Duneland group leads Hobart nature hike
HOBART — Robin Gomez said their participation Saturday in a hike at the Stewart Mattix Prairie was a fun day for her four children.
It turned out to be educational, as well, as they tasted the minty flavor of some leaves, learned why spiderwort is also called snotweed, spotted a swallowtail caterpillar on a flower and grew excited when they spotted a deer at the western edge of the prairie.
“Every day’s an educational day,” Robin Gomez, of Hobart, said as she carried 11-month-old Olive on her back and watched as Hazel, 3, and brothers Greyson, 8, and Jack, 5, received a first-hand lesson on the plant and wildlife in the prairie.
They were among a group of participants in the Sierra Club-Duneland Group in Hobart’s day hike of the Hobart Marsh.
In addition to the Steward Mattix Prairie, located behind George Earle Early Learning Center on North Wilson Street, hikers also toured Greiner Nature Preserve by Ridge View Elementary School on West Old Ridge Road, McCloskey Burr Oak Savanna on West 49th Avenue and Hobart Prairie Grove on the Oak Savanna Trail.
They had lunch at John Robinson Park on Liverpool Road.
Jen Woronecki-Ellis, secretary of the Dunelands Sierra Club, said the club holds a different hike every month but this was the first time the group was sponsoring a hike of the Hobart Marsh.
“This is what a native prairie would look like,” David WoroneckiEllis said.
Hobart naturalist Sandy O’Brien led the group on the first of the four walks, pointing out different species of plants and wildlife and providing some history along the way.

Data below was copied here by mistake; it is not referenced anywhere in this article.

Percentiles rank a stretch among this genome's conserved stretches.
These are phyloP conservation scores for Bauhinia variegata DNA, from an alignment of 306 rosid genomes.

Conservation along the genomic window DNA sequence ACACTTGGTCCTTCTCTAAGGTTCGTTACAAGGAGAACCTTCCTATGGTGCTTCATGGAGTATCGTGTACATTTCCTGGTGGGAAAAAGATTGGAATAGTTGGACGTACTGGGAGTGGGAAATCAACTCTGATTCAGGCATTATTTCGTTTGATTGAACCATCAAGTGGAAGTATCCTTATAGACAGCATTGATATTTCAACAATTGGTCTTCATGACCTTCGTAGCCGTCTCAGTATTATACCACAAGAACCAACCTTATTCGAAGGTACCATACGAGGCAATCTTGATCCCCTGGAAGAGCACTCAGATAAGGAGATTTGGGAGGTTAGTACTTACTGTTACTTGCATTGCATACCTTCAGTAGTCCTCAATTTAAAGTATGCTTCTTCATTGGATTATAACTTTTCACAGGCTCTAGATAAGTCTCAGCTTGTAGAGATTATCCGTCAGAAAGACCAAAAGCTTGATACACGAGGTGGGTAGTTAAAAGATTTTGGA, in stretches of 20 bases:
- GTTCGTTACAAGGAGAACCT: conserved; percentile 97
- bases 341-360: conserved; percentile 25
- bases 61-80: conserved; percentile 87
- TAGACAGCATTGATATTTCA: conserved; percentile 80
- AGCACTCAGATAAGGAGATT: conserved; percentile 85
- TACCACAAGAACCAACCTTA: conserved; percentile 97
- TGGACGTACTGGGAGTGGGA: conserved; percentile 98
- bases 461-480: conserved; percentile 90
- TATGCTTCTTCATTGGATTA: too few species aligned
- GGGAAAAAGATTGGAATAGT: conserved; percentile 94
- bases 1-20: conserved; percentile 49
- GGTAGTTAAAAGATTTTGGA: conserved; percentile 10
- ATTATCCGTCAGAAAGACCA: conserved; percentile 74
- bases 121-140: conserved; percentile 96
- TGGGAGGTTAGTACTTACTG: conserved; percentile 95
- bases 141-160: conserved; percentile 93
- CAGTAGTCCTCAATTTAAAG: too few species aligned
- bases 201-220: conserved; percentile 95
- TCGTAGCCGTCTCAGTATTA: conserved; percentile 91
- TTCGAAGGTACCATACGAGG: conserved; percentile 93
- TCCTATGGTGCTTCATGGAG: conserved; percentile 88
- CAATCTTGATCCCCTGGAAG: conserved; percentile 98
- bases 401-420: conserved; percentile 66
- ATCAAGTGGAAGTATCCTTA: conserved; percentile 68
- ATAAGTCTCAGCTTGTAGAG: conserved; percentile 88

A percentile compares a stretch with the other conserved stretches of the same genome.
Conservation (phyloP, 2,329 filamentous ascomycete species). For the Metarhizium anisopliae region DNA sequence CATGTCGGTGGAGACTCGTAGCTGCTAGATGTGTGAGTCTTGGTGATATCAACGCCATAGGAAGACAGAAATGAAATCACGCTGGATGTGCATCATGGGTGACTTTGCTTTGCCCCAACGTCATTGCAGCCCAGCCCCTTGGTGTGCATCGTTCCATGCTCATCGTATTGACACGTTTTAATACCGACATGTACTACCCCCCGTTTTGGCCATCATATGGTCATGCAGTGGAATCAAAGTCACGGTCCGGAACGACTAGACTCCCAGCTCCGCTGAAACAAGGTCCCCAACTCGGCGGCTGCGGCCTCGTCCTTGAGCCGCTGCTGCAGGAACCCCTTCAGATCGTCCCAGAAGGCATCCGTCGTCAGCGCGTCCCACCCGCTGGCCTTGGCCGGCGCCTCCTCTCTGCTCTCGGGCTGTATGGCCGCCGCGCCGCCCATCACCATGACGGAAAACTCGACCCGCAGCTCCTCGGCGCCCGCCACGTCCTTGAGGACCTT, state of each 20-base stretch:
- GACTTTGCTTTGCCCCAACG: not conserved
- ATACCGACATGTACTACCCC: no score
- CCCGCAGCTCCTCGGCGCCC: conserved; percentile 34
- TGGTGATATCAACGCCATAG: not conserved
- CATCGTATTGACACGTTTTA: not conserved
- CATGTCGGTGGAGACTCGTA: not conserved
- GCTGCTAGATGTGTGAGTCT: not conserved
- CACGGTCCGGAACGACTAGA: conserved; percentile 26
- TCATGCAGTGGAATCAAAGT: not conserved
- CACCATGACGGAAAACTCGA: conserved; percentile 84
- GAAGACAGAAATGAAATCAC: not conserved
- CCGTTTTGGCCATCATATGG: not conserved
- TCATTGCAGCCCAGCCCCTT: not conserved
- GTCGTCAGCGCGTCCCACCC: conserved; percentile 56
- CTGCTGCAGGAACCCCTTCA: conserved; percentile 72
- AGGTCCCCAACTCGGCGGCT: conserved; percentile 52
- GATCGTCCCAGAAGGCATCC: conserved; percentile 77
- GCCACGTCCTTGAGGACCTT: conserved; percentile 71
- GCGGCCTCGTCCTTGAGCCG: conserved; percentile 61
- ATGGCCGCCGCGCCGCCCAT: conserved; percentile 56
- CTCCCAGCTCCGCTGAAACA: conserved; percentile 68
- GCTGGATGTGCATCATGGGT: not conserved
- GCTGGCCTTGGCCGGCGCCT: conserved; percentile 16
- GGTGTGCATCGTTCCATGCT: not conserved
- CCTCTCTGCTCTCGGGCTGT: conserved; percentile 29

She showed the thick, sticky sap that comes out of spiderwort, giving it its nickname, snotweed.
“This is how the plant adapts to life in a dry, hot prairie. It makes the plant tougher,” O’Brien said.
She said the colors are constantly changing in the prairie with the change in blooming flowers. On Saturday’s hike, white, yellow, blue and deep magenta popped through the green grasses. In another week, O’Brien said, the colors would change to yellow and lavender as yellow coneflowers and bergamont bloom.
O’Brien said the Stewart Mattix Prairie, owned by the School City of Hobart and named after a former school principal and football coach, is about 22 acres that was probably farmed at one time. She said it’s been under annual burn management since about 1996.
“If it wasn’t burned, there wouldn’t be anything here but brush,” she said.
Greyson Gomez, 8 , (far right) shows a caterpillar he found to mom Robin Gomez, sisters Olive, 11 months, and Hazel, 3, and brother Jack, 5, at a hike Saturday of the Stewart Mattix Prairie sponsored by the Duneland Sierra Club.